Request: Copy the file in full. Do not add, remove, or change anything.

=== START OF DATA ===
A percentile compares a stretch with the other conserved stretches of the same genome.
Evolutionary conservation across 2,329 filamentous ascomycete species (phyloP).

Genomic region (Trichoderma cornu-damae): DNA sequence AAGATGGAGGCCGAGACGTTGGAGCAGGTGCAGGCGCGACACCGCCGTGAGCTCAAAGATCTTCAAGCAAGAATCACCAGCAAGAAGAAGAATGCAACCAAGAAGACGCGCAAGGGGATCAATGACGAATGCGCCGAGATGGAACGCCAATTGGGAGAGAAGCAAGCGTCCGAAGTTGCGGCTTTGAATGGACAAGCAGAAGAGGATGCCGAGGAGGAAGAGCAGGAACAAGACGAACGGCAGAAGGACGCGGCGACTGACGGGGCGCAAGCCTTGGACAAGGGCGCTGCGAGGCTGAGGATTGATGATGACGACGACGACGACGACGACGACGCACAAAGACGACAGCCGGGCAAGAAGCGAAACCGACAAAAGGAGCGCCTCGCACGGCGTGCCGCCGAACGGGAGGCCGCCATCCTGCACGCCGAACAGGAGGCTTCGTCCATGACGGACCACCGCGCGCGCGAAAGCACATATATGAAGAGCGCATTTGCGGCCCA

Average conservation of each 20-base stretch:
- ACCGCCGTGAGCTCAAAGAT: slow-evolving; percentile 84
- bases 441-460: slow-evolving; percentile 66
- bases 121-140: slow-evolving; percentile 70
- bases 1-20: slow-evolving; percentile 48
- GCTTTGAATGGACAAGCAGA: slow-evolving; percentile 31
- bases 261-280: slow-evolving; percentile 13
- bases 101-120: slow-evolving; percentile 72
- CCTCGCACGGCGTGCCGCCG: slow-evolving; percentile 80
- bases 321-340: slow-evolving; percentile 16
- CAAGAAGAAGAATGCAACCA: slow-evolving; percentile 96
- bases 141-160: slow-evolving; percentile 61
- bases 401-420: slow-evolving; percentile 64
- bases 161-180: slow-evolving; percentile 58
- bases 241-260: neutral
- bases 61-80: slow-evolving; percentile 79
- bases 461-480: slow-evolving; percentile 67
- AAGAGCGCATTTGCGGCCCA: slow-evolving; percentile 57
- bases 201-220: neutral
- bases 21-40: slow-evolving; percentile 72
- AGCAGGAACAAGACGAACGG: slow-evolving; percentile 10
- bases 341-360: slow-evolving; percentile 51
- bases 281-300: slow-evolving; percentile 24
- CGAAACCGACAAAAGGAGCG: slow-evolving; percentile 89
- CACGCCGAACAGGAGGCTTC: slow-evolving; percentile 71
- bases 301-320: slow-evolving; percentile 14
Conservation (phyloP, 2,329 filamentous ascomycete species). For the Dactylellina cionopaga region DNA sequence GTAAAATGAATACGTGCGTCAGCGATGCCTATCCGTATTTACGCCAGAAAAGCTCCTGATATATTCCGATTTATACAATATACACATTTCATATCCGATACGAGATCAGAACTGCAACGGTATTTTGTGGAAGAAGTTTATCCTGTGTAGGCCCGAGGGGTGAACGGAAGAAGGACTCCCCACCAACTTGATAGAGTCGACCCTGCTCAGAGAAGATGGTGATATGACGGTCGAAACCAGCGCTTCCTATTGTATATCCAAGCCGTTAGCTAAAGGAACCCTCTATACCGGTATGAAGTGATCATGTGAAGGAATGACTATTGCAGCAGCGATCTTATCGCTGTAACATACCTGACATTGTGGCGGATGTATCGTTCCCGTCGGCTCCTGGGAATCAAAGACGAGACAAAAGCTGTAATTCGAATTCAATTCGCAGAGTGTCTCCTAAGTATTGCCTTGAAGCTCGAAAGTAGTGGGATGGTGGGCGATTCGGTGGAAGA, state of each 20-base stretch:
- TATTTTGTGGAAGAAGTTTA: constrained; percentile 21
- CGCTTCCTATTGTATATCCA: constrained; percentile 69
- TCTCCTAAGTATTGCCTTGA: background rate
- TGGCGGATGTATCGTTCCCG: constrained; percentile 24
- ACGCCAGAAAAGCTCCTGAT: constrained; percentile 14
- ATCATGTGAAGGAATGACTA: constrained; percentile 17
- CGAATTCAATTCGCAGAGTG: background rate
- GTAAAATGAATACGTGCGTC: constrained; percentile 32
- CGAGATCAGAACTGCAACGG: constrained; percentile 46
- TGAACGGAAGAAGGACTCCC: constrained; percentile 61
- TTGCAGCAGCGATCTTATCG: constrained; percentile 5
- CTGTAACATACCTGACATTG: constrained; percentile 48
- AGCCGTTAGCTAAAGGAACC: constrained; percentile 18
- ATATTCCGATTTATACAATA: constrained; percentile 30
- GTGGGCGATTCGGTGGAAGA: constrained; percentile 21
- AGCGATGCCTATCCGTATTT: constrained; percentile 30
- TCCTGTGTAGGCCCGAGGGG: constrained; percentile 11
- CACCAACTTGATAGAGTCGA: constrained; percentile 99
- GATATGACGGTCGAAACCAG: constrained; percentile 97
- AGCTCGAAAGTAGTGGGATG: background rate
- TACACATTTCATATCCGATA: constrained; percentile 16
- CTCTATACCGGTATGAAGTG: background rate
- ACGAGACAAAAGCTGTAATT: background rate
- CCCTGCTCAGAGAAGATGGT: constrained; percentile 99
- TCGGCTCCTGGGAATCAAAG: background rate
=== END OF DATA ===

A percentile compares a stretch with the other conserved stretches of the same genome.
Evolutionary conservation across 2,329 filamentous ascomycete species (phyloP).

Genomic region (Trichoderma cornu-damae): DNA sequence AAGATGGAGGCCGAGACGTTGGAGCAGGTGCAGGCGCGACACCGCCGTGAGCTCAAAGATCTTCAAGCAAGAATCACCAGCAAGAAGAAGAATGCAACCAAGAAGACGCGCAAGGGGATCAATGACGAATGCGCCGAGATGGAACGCCAATTGGGAGAGAAGCAAGCGTCCGAAGTTGCGGCTTTGAATGGACAAGCAGAAGAGGATGCCGAGGAGGAAGAGCAGGAACAAGACGAACGGCAGAAGGACGCGGCGACTGACGGGGCGCAAGCCTTGGACAAGGGCGCTGCGAGGCTGAGGATTGATGATGACGACGACGACGACGACGACGACGCACAAAGACGACAGCCGGGCAAGAAGCGAAACCGACAAAAGGAGCGCCTCGCACGGCGTGCCGCCGAACGGGAGGCCGCCATCCTGCACGCCGAACAGGAGGCTTCGTCCATGACGGACCACCGCGCGCGCGAAAGCACATATATGAAGAGCGCATTTGCGGCCCA

Average conservation of each 20-base stretch:
- ACCGCCGTGAGCTCAAAGAT: slow-evolving; percentile 84
- bases 441-460: slow-evolving; percentile 66
- bases 121-140: slow-evolving; percentile 70
- bases 1-20: slow-evolving; percentile 48
- GCTTTGAATGGACAAGCAGA: slow-evolving; percentile 31
- bases 261-280: slow-evolving; percentile 13
- bases 101-120: slow-evolving; percentile 72
- CCTCGCACGGCGTGCCGCCG: slow-evolving; percentile 80
- bases 321-340: slow-evolving; percentile 16
- CAAGAAGAAGAATGCAACCA: slow-evolving; percentile 96
- bases 141-160: slow-evolving; percentile 61
- bases 401-420: slow-evolving; percentile 64
- bases 161-180: slow-evolving; percentile 58
- bases 241-260: neutral
- bases 61-80: slow-evolving; percentile 79
- bases 461-480: slow-evolving; percentile 67
- AAGAGCGCATTTGCGGCCCA: slow-evolving; percentile 57
- bases 201-220: neutral
- bases 21-40: slow-evolving; percentile 72
- AGCAGGAACAAGACGAACGG: slow-evolving; percentile 10
- bases 341-360: slow-evolving; percentile 51
- bases 281-300: slow-evolving; percentile 24
- CGAAACCGACAAAAGGAGCG: slow-evolving; percentile 89
- CACGCCGAACAGGAGGCTTC: slow-evolving; percentile 71
- bases 301-320: slow-evolving; percentile 14
Conservation (phyloP, 2,329 filamentous ascomycete species). For the Dactylellina cionopaga region DNA sequence GTAAAATGAATACGTGCGTCAGCGATGCCTATCCGTATTTACGCCAGAAAAGCTCCTGATATATTCCGATTTATACAATATACACATTTCATATCCGATACGAGATCAGAACTGCAACGGTATTTTGTGGAAGAAGTTTATCCTGTGTAGGCCCGAGGGGTGAACGGAAGAAGGACTCCCCACCAACTTGATAGAGTCGACCCTGCTCAGAGAAGATGGTGATATGACGGTCGAAACCAGCGCTTCCTATTGTATATCCAAGCCGTTAGCTAAAGGAACCCTCTATACCGGTATGAAGTGATCATGTGAAGGAATGACTATTGCAGCAGCGATCTTATCGCTGTAACATACCTGACATTGTGGCGGATGTATCGTTCCCGTCGGCTCCTGGGAATCAAAGACGAGACAAAAGCTGTAATTCGAATTCAATTCGCAGAGTGTCTCCTAAGTATTGCCTTGAAGCTCGAAAGTAGTGGGATGGTGGGCGATTCGGTGGAAGA, state of each 20-base stretch:
- TATTTTGTGGAAGAAGTTTA: constrained; percentile 21
- CGCTTCCTATTGTATATCCA: constrained; percentile 69
- TCTCCTAAGTATTGCCTTGA: background rate
- TGGCGGATGTATCGTTCCCG: constrained; percentile 24
- ACGCCAGAAAAGCTCCTGAT: constrained; percentile 14
- ATCATGTGAAGGAATGACTA: constrained; percentile 17
- CGAATTCAATTCGCAGAGTG: background rate
- GTAAAATGAATACGTGCGTC: constrained; percentile 32
- CGAGATCAGAACTGCAACGG: constrained; percentile 46
- TGAACGGAAGAAGGACTCCC: constrained; percentile 61
- TTGCAGCAGCGATCTTATCG: constrained; percentile 5
- CTGTAACATACCTGACATTG: constrained; percentile 48
- AGCCGTTAGCTAAAGGAACC: constrained; percentile 18
- ATATTCCGATTTATACAATA: constrained; percentile 30
- GTGGGCGATTCGGTGGAAGA: constrained; percentile 21
- AGCGATGCCTATCCGTATTT: constrained; percentile 30
- TCCTGTGTAGGCCCGAGGGG: constrained; percentile 11
- CACCAACTTGATAGAGTCGA: constrained; percentile 99
- GATATGACGGTCGAAACCAG: constrained; percentile 97
- AGCTCGAAAGTAGTGGGATG: background rate
- TACACATTTCATATCCGATA: constrained; percentile 16
- CTCTATACCGGTATGAAGTG: background rate
- ACGAGACAAAAGCTGTAATT: background rate
- CCCTGCTCAGAGAAGATGGT: constrained; percentile 99
- TCGGCTCCTGGGAATCAAAG: background rate